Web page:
ORLANDO, Fla. &
This victory came with so many spoils, none of which Tiger Woods cared about at the moment.
He seemed oblivious to his PGA Tour winning streak that now stands at five, the third time he has put together so many consecutive wins. He wasn't concerned about capturing the Arnold Palmer Invitational for the fifth time, earning him another spot in the record books. Nor was he thinking about career victory No. 64, tying him with Ben Hogan at No. — on the all-time list.
Woods simply was trying to figure out why his hat was in the hands of caddie Steve Williams.
His one-shot victory Sunday was so intense that Woods went blank after holing a 25-foot birdie putt that caused pandemonium around the 18th hole at Bay Hill, and heartache for Bart Bryant, the unlikely challenger who gave Woods his stiffest test in seven months.
"When Stevie handed me my hat, I was like, 'How in the hell did he get my hat?'" Woods said. "Evidently, it came off. I don't know how it came off, but it came off. I need to see the highlights."
Where to start?
He was seven shots behind going into the weekend until making birdie on the three toughest holes at Bay Hill to forge a tie. And he pulled off the clutch shots &
and putt &
with the tournament on the line.
The only surprise was the celebration.
He was tied with Bryant coming to the 18th hole when he produced what Woods called his best swing of the week, a 5-iron from 164 yards into a stiff breeze over the water to a skinny green with bunkers behind it. Then came a 25-foot putt that he was trying to make, without hitting it so hard that it left him a tough putt in case he missed.
As it crept toward the cup, Woods backpedaled &
nothing new there &
and when it tumbled in for a final birdie, he turned and removed his cap, spiking it to the ground and letting out a roar that was drowned out by thousands of sun-baked fans who were swept up in the moment, even if they had seen it before.
"I was so into the moment of the putt going in and winning the golf tournament," Woods said. "I kept telling myself, 'I've done this before. I did it against Phil. And this time, it's a little bit deeper into the green, and the putt has a little bit more break, and it has a little more grain. I've done it before and I can do it again.'"
That would be Phil Mickelson in 2001, the last time Woods made a birdie on the 72nd hole for a one-shot victory.
This time, the opponent was Bryant, a 45-year-old who showed more moxie that guys with a far greater pedigree. Bryant made two birdies, two clutch saves, shot 67 and became the only player to break par all four rounds at Bay Hill.
And it still wasn't enough.
He sat in the scoring trailer, which didn't have a television, and told the official he would just listen to the crowd for the result.
"I heard a big cheer, and I got up and left," Bryant said. "That's why he's Tiger Woods."
The final birdie gave Woods a 4-under 66 and another memory in a year already loaded with them.
And it's only March, still one month before the Masters.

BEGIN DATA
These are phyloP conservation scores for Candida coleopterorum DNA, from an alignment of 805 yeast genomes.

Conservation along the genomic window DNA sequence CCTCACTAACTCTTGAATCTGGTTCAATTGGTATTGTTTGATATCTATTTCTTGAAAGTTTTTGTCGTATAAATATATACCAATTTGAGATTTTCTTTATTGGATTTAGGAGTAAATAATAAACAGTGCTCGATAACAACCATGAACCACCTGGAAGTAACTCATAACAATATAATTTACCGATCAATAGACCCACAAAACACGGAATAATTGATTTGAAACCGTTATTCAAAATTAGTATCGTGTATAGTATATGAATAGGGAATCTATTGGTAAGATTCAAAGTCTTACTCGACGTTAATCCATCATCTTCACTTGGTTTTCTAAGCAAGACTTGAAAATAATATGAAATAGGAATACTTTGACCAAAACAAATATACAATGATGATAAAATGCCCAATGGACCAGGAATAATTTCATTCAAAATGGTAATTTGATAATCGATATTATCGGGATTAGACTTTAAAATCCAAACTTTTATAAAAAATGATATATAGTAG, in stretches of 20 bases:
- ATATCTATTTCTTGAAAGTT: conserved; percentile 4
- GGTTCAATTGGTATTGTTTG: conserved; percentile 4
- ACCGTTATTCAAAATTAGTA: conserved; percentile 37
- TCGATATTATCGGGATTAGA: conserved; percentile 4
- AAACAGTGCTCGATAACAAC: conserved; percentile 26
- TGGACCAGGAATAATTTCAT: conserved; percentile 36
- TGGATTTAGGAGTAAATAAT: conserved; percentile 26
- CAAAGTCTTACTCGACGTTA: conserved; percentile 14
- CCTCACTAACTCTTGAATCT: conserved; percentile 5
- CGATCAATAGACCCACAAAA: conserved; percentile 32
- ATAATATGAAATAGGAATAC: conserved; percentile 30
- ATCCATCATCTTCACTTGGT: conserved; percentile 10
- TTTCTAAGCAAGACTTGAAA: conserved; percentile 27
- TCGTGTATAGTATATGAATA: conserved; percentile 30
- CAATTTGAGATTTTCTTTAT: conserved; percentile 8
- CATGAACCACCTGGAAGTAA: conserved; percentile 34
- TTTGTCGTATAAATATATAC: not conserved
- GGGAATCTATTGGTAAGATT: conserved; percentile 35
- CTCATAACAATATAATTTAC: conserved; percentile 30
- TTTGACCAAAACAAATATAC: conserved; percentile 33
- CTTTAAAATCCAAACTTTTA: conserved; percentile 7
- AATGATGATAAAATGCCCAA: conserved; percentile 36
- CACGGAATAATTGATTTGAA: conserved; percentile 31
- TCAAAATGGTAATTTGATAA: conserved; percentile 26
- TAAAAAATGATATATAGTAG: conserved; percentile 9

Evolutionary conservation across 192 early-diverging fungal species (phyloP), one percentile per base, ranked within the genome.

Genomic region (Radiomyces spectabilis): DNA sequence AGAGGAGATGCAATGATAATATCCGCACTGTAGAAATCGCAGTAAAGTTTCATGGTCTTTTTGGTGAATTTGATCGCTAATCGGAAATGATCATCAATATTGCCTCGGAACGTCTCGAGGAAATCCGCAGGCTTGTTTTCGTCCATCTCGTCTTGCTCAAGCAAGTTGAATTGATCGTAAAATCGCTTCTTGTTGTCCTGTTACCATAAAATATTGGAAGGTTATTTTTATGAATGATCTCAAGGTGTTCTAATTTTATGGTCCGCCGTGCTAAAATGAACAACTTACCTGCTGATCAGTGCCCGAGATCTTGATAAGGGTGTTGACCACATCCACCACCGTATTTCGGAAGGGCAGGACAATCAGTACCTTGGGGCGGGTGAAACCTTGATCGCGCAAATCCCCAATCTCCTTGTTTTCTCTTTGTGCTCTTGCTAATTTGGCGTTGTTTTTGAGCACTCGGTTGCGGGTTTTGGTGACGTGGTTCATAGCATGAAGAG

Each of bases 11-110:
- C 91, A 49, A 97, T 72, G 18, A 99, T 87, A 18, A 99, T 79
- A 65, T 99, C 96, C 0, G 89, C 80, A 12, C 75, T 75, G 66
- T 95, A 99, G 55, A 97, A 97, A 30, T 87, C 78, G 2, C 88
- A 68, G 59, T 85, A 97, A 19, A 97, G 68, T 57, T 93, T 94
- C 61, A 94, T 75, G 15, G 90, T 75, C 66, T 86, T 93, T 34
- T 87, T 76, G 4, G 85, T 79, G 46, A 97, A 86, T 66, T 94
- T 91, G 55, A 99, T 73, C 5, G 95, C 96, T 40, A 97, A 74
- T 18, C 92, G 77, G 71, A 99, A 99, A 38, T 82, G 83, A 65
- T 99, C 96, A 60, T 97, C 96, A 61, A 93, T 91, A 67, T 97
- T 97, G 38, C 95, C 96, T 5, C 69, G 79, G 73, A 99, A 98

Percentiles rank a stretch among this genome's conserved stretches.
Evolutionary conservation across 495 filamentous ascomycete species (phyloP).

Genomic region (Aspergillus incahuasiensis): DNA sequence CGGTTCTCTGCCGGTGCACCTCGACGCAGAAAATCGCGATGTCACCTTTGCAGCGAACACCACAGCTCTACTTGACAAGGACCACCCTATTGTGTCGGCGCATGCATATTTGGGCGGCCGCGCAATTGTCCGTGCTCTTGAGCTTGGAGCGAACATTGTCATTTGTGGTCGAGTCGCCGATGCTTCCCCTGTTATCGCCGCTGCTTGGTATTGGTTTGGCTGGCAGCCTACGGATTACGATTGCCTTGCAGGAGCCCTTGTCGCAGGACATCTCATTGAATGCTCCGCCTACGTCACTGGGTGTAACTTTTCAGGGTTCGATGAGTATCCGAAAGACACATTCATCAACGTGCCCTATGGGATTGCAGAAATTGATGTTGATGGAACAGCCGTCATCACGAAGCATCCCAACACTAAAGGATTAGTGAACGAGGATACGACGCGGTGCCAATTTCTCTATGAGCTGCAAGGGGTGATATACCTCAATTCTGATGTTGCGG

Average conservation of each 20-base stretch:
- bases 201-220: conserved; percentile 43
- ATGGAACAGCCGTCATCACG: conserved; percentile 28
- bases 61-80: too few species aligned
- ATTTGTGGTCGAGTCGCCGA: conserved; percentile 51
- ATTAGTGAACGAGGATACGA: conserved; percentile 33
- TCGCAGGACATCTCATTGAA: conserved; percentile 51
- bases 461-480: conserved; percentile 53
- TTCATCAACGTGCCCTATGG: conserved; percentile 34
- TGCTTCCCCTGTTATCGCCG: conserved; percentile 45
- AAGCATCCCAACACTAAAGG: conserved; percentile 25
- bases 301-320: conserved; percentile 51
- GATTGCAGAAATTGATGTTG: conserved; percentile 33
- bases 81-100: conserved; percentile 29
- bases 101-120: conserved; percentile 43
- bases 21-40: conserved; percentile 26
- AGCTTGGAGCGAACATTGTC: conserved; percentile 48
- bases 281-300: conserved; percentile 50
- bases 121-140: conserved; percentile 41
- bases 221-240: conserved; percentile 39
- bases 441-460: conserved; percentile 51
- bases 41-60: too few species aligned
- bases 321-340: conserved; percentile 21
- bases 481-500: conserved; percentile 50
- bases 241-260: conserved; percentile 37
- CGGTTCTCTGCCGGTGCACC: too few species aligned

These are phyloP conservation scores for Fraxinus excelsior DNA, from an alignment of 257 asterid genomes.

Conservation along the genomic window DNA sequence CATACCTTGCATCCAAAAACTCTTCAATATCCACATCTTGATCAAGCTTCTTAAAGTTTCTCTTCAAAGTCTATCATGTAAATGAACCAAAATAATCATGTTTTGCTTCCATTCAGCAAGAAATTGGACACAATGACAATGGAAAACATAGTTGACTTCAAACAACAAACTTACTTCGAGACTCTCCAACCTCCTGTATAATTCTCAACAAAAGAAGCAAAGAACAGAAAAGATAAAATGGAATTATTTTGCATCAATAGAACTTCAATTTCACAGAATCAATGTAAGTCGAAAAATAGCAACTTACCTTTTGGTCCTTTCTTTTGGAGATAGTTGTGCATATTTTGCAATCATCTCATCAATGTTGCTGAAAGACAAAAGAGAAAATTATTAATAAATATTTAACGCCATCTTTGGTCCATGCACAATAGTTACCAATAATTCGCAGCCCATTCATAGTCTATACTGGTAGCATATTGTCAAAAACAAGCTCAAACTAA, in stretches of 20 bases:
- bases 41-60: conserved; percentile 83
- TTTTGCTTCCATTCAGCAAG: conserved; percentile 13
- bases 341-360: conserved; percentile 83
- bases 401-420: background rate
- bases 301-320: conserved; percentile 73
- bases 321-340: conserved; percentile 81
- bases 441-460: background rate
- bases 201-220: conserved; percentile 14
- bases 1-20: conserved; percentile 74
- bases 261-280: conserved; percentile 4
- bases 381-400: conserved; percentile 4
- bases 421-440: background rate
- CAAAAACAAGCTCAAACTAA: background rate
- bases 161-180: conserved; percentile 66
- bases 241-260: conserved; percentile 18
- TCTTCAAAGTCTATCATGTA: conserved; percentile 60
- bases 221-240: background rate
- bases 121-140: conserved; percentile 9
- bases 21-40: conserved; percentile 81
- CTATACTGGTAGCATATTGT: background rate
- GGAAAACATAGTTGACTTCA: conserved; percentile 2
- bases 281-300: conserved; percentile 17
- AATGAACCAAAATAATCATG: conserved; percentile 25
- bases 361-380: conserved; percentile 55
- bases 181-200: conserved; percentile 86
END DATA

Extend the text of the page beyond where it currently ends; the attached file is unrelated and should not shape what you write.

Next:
There was that eight-shot victory at Torrey Pines, winning four straight holes late in a first-round match against J.B. Holmes in Arizona. Even when he went overseas to Dubai, Woods chipped in twice and birdied the last hole to win again.
It's a complicated winning streak, and the easiest way to explain it is that he hasn't lost since September.
Woods now has won five straight on the PGA Tour dating to the BMW Championship at Cog Hill outside Chicago. His scoring average is 66.13 during that stretch, and he is a combined 74 under par.
He has won six straight worldwide, which includes the victory in Dubai. And he won the Target World Challenge in December by seven shots, although that doesn't count because it's unofficial and had only 16 players.
"What he's doing right now, you can't even fathom," Bryant said.
There have been five winning streaks of at least five tournaments in PGA Tour history. Woods owns three of them, and the others belong to Hogan (six) and ron Nelson, whose 11 in a row is considered among the most untouchable records in all of sports.
Woods won Bay Hill for the fifth time, becoming the first player in PGA Tour history to win at least five times in four different tournaments. The others are the Buick Invitational, Bridgestone Invitational and the CA Championship, where he plays next week at Doral as the three-time defending champion.
No wonder some are starting to question whether he will lose again.
Palmer knew what was coming, telling those around him that Woods was going to make the birdie. Never mind that he hadn't made a putt longer than 20 feet the previous 71 holes.
"He just said, 'It doesn't surprise me you made the putt,'" said Woods, who finished at 10-under 270. "Somehow you just get a good feeling. And he being a player knows better than anybody."
Hogan won 64 times over 21 years, the last victory coming at the 1959 Colonial National Invitational. The next target for Woods is Jack Nicklaus at 73, with Sam Snead's record of 82 victories looking closer each time Woods plays.
"It's pretty amazing to be in that kind of company," Woods said. "I've had an amazing run in my career, and hopefully, it continues."
No one can say these guys are laying down for Woods. He had to fight to the finish under a sweltering sun, and Bryant was visibly disappointed when he heard the roar and saw the putt. A victory would have sent him to the World Golf Championship next week, and earned him a spot in the Masters.
"I was pretty hopeless sitting there in the trailer, but I did what I thought I was supposed to do, which was put the pressure back on Tiger to make the play," Bryant said. "And he has a habit of making it when he needs to."
Woods sinks long putt to clinch fifth straight win
ORLANDO, Fla. &